by Colin White
Pontefract Dispensary and the medieval Hermitage accessed by its basement are a significant part of Pontefract’s heritage but both are at risk through neglect. The Dispensary has been unused since Pontefract General Infirmary (PGI) closed in 2011 and is now derelict. The Hermitage is endangered by a raised water level due to alteration of the water table from the construction of the new Pontefract Hospital.
Funded by public subscription in 1880 the Dispensary was the first purpose built hospital in Pontefract. Over the following decades the building was extended and evolved into Pontefract General Infirmary (PGI) which was maintained by the community as a voluntary hospital until the NHS took it over in 1948. By the time it closed in 2011 PGI was a large district general hospital of 500 beds. The Dispensary therefore represents 131 years of PGI heritage but its location has a much longer history: St Richard’s Dominican Friary 1256 – 1538, liquorice cultivation from medieval times until the mid-twentieth century and the Hermitage.
The Hermitage is a unique historical artefact, listed Grade 1 by Historic England, consisting of two chambers chiselled out of the sandstone hillside by hermits. The entrances originally overlooked Friarwood Valley towards St Richard’s Friary but in 1880 Pontefract Dispensary was built over the site and it is now hidden in its basement. The Hermitage leads to a remarkable spiral staircase of 65 steps cut into the rock, descending to a shallow basin of fresh spring water 51 feet below the centre of Southgate. Pontefract’s most celebrated hermit was Peter of Pomfret who was immortalised in Shakespeare’s King John but he has no historical link with the Hermitage and the first documented hermit was Adam DeLaythorpe in 1386. The adjacent Oratory or chapel was founded in 1432 by the Canon of Nostell Priory. There were hermits in residence until Henry VIII’s Dissolution of the Monasteries in 1538/39 when the Oratory was closed and lost to memory until 1854 when workmen digging a new drain in Southgate fell through the roof. After the Dissolution the Hermitage was in private hands, the last owner of the site was Dr William Wright, surgeon to Pontefract Dispensary who left the Hermitage Gardens in his will for the building of the dispensary.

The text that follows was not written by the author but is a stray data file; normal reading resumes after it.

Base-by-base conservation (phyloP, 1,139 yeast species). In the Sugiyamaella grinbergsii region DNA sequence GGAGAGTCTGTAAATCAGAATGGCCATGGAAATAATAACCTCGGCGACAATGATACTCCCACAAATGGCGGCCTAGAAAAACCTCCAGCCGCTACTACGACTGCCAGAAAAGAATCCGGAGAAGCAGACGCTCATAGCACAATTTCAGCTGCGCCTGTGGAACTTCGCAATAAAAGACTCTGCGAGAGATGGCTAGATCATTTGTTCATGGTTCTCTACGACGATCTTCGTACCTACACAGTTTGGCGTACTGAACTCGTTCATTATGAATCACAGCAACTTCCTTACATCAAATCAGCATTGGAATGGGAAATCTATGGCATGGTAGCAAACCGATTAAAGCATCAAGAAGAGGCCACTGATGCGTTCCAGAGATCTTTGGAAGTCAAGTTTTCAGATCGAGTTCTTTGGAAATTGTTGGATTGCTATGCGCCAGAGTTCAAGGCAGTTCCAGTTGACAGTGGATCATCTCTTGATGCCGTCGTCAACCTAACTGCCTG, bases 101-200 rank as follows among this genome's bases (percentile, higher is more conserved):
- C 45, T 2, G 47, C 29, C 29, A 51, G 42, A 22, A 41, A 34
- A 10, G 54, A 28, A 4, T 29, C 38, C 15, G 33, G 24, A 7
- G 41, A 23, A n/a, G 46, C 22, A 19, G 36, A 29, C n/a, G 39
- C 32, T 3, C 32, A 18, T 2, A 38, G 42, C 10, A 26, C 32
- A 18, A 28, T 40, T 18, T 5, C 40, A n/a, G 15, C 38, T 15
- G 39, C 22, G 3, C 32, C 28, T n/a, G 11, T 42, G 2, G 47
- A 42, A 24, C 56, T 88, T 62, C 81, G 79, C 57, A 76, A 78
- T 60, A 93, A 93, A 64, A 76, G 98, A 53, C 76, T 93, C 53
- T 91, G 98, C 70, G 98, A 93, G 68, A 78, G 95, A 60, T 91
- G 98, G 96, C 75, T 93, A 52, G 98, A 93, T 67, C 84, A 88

From the 1970s Pontefract and District Archaeological Society conducted tours with NHS permission until July 2009 when the construction of the new Pontefract Hospital nearby disrupted the water table causing the water level in the Hermitage well to rise. Because of this and the dangerous state of the Dispensary public tours of the Hermitage were no longer safe.
Pontefract Heritage Partnership (PHP) is a community benefit society formed to take ownership of the Dispensary and Hermitage for the community by asset transfer from the NHS. The plan is to restore and renovate the Dispensary, create a social enterprise using part of the building as a visitor centre for the Hermitage and a museum to celebrate the rich history of the site, and rent out the rest of the building commercially to generate income for sustainability of the project. PHP has been negotiating with the Mid Yorkshire Trust for over 6 years and although the NHS wishes to return the building to the community progress has been very slow.
To learn more about this project go to our website: www.pontefractheritage.co.uk. There will also be a public meeting in St Giles Centre on 13th June with presentations about the Hermitage water problem and the project generally.
This article was featured in Issue 5 – June 2019.
Cover image © Michael Hirst.